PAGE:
Sitting down in a busy public space often has a curious effect: allowing you some sense of privacy and creating a boundary even as you’re in full view of whomever might pass by. With this in mind, Ali Shah Gallefosse of Oslo Runway issued a challenge to a group of artists, designers, and architects: create a chair – or an “interpretation” of a chair that would live in a public area. The result is Mixed Seats, an outdoor group show in Oslo, curated with Norwegian exhibition space Pyton, that includes, among others, a chunky four-legged chair in Yves Klein blue by Tron Meyer, a gear-shaped piece by Christophe Boulmer, a stool of balanced concrete cones by Bjørn van den Berg, and a kind of footed hassock by Jonas Løland, beat-up but friendly-looking.

Astral Mute, an exhibition of paintings by Brooklyn-based artist Mason Saltarrelli, at Chicago’s Devening Projects, is aptly named. Saltarrelli’s abstract, oil on canvas works have an air of quiet mystery about them, an energy that’s both calming and compelling in their combinations of line and color. On view through October 15.


After leaving her eponymous label in 2013, Ann Demeulemeester has continued to bring her design sense to realms other than fashion, working with Belgian manufacturer Serax since 2019, on tableware, glassware, cutlery, and lighting collections. Now comes a move into furniture, conceived of with her long-time partner and collaborator Patrick Robyn. The pieces for Serax are defined by contrasts – angular geometries that intersect with curves, black edges against planes of off-white or bright orange against natural oak, solid woods combined with fabrics like linen, wool, velvet, or canvas. It all results in a look that’s both tailored and relaxed, like the lounge-y sophistication of this fringed, low-lying sofa and ottoman.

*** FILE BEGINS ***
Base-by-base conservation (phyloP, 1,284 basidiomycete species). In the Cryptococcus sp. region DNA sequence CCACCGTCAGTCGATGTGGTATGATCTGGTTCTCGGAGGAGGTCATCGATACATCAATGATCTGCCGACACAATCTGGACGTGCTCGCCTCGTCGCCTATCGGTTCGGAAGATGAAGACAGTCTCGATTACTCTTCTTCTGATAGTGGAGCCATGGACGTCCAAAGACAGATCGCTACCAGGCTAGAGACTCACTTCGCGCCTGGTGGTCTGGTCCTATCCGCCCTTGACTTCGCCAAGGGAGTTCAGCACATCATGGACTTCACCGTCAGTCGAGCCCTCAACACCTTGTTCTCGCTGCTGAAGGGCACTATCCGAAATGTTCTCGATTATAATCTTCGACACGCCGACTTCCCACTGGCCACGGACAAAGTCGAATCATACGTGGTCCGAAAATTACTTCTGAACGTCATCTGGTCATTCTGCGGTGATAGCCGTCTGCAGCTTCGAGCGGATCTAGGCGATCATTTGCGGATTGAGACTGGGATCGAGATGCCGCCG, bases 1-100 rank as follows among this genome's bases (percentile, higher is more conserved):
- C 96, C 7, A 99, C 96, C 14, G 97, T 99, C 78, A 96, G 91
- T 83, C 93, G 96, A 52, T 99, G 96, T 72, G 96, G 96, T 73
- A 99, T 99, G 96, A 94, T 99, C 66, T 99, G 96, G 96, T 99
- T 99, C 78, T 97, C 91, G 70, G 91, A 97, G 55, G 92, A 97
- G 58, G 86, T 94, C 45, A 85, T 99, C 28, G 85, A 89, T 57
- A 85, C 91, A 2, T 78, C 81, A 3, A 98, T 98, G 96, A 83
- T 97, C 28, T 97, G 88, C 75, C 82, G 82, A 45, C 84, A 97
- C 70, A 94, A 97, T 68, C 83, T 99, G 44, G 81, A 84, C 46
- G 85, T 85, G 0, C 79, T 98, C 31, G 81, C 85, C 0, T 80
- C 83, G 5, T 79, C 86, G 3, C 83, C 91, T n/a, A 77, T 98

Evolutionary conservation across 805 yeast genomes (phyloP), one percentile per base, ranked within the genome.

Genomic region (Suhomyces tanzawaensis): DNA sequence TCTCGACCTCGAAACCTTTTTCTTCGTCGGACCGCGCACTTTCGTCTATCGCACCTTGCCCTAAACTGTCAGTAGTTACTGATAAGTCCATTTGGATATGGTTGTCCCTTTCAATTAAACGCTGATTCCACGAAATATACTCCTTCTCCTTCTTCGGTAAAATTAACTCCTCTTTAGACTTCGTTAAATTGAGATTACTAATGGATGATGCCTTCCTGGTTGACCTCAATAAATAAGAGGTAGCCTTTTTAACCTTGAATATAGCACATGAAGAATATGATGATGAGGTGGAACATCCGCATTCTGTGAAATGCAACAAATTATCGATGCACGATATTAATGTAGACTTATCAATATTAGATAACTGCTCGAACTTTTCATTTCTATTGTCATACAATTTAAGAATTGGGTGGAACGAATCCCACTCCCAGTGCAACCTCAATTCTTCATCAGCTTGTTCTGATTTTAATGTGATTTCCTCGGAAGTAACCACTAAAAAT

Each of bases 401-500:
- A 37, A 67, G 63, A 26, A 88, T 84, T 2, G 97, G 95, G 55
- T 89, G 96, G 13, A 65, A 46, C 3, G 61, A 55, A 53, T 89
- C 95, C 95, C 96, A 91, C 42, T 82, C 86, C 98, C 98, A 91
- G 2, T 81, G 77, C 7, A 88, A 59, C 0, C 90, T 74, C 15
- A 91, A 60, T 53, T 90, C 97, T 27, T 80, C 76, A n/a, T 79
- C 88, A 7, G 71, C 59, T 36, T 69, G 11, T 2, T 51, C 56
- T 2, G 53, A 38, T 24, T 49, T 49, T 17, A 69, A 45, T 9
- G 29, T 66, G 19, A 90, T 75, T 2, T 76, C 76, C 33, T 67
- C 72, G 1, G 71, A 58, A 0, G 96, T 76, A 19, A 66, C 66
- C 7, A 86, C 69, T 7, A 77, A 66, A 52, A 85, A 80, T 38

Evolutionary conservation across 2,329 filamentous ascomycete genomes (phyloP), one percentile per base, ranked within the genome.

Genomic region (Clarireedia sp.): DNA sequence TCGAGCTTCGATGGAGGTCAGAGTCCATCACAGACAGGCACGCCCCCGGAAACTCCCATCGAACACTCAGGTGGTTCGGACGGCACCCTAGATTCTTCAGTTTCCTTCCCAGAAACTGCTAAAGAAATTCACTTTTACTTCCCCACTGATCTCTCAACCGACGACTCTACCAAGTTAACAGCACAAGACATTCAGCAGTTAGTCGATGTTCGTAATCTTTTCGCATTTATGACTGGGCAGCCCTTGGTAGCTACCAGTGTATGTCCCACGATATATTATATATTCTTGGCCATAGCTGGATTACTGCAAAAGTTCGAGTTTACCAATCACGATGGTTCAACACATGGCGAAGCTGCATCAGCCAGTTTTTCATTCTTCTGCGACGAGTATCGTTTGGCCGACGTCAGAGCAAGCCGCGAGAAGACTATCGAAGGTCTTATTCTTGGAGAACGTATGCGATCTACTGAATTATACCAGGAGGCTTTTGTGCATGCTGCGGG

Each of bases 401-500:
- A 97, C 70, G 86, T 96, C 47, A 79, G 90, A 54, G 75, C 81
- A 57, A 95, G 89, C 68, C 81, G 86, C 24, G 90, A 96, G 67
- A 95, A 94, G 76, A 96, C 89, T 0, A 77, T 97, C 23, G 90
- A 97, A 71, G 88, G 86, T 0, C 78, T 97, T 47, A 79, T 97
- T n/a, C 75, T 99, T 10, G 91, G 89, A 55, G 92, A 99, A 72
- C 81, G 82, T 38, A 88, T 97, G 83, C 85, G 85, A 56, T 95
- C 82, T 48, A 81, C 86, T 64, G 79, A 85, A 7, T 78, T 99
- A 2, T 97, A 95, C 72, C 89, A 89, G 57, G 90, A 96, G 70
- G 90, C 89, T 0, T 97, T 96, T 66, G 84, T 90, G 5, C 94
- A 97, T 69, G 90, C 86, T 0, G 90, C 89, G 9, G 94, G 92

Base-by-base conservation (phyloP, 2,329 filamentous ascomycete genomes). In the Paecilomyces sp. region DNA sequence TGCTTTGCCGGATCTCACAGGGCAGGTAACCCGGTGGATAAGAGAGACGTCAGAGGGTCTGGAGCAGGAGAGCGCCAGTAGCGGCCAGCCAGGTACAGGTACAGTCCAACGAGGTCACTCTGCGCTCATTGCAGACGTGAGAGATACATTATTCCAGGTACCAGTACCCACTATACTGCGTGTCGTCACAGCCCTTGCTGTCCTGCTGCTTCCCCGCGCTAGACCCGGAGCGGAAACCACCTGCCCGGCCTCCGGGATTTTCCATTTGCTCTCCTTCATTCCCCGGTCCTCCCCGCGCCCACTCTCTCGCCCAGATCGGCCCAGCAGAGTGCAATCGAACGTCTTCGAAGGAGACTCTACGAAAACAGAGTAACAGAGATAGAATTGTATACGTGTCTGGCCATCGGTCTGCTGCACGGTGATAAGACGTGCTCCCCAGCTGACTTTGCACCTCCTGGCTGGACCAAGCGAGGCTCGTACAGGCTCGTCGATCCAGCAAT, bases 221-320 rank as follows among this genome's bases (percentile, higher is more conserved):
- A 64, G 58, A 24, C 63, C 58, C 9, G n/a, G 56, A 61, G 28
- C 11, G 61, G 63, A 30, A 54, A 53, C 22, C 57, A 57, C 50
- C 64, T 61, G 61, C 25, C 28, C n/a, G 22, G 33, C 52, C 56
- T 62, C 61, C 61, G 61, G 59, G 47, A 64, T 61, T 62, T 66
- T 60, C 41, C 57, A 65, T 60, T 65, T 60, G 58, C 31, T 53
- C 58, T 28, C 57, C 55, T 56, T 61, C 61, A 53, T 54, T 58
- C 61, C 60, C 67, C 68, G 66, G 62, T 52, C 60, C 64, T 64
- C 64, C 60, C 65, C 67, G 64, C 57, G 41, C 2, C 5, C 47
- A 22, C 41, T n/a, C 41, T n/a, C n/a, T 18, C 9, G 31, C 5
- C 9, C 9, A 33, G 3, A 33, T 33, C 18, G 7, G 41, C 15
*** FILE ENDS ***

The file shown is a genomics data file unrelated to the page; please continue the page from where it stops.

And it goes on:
Los Angeles-based Kalon has teamed up with Reath Studio for a limited release of their Rugosa furniture collection, redone in a selection of homey, nostalgic fabrics – florals and stripes drawn from the catalogs of Alexander Girard, Rose Cumming, and the Warner Textile Archive – that soften the sleek, smooth Minimalist edges of the sugar pine chairs, sofas, and daybeds.

Verso, a new luxury interiors company, is aiming to make showrooms more of an event and a destination. Verso’s founders, Amauri Aguiar and architect Bryan Young, have brought their first collection to the Six Square House (designed by Young’s architecture firm) in Bridgehampton, New York, with future plans for Miami, Los Angeles, and José Ignacio, Uruguay. The launch includes one-of-a-kind works like a light sculpture by Lambert et Fils, ceramics by Fernanda Pompermeyer, furniture by Kiko Lopez and Yongjin Han, and textiles by Sagarika Sundaram. Also presented: limited edition and open series pieces by Italian duo Studio Zaven, Objects of Common Interest, Maya Leroy, and Aldo Bakker for Karakter. The Bridgehampton showroom is open by appointment through October.

The Lyndon chair, designed by Aleiya Olu of From Us to You, is a perfect balance of juxtapositions and convergences. Named for a street on Detroit’s west side, the Lyndon is meant to connect the mid-century modernism that flourished in that area of Michigan (think Cranbrook) to the city’s current-day energy. While the chair has the proportions of a throne – it’s kind of regal and weighty (not to mention ergonomically correct) – it’s also squiggly and fun, hand-assembled in cherry oak with a satin finish that practically makes it glow.